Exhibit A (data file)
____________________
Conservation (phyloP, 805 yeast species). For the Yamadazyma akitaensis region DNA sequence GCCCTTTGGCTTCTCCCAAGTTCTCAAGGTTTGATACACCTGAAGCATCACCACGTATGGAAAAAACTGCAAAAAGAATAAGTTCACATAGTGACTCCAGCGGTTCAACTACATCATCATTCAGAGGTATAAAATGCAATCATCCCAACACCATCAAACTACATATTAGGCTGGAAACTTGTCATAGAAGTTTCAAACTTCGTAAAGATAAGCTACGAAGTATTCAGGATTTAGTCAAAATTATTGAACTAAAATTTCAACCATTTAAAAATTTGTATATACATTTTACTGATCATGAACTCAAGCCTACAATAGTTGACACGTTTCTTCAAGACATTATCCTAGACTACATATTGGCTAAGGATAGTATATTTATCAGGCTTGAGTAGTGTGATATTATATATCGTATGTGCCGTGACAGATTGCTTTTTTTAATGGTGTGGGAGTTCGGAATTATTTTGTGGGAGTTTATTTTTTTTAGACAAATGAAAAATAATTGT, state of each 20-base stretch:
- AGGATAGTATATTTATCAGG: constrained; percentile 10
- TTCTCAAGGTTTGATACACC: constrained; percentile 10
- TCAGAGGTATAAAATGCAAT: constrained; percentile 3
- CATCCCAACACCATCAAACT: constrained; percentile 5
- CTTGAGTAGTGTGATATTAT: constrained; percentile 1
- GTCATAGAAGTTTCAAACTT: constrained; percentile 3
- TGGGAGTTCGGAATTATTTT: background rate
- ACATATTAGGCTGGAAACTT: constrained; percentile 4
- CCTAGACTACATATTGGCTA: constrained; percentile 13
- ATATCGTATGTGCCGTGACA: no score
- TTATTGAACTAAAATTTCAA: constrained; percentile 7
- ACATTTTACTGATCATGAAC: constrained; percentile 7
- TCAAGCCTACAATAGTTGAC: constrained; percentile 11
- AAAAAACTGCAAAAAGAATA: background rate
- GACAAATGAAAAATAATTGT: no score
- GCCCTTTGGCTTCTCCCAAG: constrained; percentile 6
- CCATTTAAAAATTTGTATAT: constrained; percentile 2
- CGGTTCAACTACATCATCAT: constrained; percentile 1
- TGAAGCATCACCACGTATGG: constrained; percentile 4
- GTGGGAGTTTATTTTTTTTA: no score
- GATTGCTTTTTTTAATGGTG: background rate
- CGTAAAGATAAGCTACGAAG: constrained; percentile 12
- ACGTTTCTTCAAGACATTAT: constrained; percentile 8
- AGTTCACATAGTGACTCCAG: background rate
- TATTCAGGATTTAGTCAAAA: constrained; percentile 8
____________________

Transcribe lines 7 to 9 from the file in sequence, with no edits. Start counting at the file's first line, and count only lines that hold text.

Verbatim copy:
- GTCATAGAAGTTTCAAACTT: constrained; percentile 3
- TGGGAGTTCGGAATTATTTT: background rate
- ACATATTAGGCTGGAAACTT: constrained; percentile 4